This section is from the book "The Human Body: An Elementary Text-Book Of Anatomy, Physiology, And Hygiene", by H. Newell Martin. Also available from Amazon: The Human Body.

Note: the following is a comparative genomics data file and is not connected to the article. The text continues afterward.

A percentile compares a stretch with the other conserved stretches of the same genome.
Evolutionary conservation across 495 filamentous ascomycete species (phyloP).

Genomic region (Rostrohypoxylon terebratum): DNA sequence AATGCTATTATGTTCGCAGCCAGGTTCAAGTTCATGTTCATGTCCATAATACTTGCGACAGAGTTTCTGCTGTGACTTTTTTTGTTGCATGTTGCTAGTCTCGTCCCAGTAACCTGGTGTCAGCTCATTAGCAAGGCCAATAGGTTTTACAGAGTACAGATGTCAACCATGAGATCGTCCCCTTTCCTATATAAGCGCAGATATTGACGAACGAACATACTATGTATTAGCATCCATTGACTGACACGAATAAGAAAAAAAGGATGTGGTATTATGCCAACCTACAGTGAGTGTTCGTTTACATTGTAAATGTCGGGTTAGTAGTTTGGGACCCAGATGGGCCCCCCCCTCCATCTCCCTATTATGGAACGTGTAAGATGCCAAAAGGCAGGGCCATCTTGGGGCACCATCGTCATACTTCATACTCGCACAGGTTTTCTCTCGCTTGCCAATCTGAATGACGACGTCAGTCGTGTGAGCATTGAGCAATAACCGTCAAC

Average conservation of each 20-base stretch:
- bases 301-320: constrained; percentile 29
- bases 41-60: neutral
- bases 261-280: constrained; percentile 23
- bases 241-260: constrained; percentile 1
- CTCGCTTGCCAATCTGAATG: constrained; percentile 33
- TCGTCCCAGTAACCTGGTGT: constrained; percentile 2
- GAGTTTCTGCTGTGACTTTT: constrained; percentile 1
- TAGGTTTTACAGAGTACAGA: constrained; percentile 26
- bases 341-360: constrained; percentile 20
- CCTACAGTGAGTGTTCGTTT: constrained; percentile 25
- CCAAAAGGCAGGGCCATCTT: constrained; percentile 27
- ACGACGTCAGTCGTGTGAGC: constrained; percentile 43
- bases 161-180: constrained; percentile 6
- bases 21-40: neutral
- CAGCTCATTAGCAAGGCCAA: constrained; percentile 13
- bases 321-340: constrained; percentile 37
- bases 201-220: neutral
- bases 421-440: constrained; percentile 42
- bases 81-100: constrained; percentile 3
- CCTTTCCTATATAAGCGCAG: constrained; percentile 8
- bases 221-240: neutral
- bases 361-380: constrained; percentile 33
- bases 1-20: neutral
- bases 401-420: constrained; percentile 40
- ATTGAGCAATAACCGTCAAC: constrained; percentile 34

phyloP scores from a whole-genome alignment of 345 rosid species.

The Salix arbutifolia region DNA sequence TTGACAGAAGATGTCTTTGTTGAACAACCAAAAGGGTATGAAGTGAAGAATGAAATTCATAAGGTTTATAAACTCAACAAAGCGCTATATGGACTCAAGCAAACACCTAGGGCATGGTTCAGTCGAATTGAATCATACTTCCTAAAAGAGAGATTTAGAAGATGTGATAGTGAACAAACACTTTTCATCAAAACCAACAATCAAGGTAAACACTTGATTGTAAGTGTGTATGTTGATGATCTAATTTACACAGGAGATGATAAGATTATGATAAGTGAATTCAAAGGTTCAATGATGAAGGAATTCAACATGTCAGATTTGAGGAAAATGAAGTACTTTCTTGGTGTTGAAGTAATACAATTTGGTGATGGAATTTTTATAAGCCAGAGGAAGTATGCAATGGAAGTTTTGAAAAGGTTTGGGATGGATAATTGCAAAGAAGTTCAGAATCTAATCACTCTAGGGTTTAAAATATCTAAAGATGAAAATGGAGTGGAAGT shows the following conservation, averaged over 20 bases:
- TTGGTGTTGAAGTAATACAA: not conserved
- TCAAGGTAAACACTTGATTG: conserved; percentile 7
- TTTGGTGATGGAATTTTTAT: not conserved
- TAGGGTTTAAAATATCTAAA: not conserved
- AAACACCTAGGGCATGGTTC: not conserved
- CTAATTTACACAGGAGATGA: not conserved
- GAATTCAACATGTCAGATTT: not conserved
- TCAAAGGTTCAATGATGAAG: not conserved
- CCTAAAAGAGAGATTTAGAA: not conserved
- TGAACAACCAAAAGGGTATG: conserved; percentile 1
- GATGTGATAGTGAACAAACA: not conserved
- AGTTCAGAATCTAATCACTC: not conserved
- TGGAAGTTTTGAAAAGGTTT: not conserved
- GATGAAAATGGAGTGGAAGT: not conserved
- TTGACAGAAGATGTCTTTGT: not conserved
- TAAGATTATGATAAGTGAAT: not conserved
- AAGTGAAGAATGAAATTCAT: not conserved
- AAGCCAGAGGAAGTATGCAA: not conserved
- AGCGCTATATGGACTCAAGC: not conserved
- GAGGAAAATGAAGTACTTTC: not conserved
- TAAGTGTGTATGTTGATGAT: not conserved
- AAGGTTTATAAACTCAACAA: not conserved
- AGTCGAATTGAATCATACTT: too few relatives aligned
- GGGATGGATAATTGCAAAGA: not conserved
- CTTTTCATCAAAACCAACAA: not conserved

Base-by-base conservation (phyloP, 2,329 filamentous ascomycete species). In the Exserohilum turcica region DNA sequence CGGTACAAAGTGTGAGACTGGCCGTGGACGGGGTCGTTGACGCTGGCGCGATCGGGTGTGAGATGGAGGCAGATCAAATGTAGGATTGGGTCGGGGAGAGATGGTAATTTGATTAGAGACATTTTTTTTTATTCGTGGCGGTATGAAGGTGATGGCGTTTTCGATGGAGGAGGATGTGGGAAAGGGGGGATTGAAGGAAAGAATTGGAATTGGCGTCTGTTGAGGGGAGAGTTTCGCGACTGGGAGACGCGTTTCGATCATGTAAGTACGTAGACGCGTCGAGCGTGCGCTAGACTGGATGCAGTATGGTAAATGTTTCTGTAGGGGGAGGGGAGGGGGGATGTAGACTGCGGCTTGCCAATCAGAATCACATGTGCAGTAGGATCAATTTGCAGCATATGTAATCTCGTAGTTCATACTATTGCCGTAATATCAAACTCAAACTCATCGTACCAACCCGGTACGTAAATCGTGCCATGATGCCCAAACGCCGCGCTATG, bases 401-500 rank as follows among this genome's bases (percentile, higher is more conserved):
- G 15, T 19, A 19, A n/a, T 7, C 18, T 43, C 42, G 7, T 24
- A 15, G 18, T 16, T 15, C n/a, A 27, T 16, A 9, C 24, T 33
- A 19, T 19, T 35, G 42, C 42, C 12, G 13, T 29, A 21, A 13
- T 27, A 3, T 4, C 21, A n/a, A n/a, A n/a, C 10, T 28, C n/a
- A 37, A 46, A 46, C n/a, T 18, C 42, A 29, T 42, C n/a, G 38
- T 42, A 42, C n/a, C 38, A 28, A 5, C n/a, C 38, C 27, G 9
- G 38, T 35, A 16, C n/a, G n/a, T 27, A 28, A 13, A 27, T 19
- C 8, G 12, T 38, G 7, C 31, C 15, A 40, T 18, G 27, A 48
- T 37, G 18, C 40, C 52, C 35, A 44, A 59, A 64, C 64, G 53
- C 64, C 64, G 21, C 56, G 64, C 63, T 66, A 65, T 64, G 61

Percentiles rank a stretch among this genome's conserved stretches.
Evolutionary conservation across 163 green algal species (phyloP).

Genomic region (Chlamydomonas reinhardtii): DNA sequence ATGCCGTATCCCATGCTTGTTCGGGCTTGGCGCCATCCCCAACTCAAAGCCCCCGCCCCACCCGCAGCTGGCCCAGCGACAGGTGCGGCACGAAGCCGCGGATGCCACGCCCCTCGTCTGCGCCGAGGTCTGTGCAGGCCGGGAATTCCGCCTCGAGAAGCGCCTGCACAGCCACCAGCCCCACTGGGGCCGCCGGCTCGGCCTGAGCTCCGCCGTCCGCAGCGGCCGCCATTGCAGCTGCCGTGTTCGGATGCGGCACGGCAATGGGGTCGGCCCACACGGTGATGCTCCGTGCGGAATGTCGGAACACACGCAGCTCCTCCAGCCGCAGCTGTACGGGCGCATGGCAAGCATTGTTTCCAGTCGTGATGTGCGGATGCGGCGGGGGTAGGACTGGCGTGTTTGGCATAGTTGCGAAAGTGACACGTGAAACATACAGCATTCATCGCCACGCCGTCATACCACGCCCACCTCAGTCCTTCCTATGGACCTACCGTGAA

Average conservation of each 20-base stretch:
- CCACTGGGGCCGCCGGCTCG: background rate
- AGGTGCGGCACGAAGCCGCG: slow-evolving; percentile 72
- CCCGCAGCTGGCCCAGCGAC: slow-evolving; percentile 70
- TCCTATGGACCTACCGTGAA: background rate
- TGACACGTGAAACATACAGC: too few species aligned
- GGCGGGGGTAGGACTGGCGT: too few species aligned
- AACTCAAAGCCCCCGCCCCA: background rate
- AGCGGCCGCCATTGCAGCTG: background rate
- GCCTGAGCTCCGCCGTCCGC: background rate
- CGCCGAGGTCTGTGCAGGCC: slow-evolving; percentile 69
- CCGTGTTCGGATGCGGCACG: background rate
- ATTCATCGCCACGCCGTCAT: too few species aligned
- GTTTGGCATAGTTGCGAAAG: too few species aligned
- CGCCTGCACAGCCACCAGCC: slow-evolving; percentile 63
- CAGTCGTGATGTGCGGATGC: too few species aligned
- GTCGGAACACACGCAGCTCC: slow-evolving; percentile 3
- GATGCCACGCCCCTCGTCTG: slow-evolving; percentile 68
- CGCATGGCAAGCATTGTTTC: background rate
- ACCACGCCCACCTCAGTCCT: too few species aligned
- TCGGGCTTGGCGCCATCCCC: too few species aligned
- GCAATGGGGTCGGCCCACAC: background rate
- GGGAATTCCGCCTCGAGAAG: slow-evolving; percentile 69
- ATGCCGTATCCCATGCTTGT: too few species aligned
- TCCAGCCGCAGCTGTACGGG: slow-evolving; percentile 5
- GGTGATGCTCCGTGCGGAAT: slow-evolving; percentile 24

A man takes into his body daily several pounds of foods of various kinds, as meats, bread, vegetables, and water, yet he grows no heavier; it is, therefore, clear that his body must in every twenty-four hours return, on the average, to the outside world about as great a weight of matter as it receives from it. Even in childhood, while growth is taking place and the body becoming heavier, the gain is never nearly equal to the weight of the foods swallowed. The materials given off daily from the body to the external universe, and compensating more or less accurately for the receipts from the outside world, are its wastes, and are chiefly things which cannot be burned. Much of the food taken in can be, and is, oxidized to enable us to move and keep warm. When burned it is of no further use to us, and would only clog up the various organs, as the ashes and smoke of an engine would soon put its fire out if they were allowed to accumulate in the furnace. The chief wastes of the body are carbon dioxide gas, water, and a kind of ammonia called urea.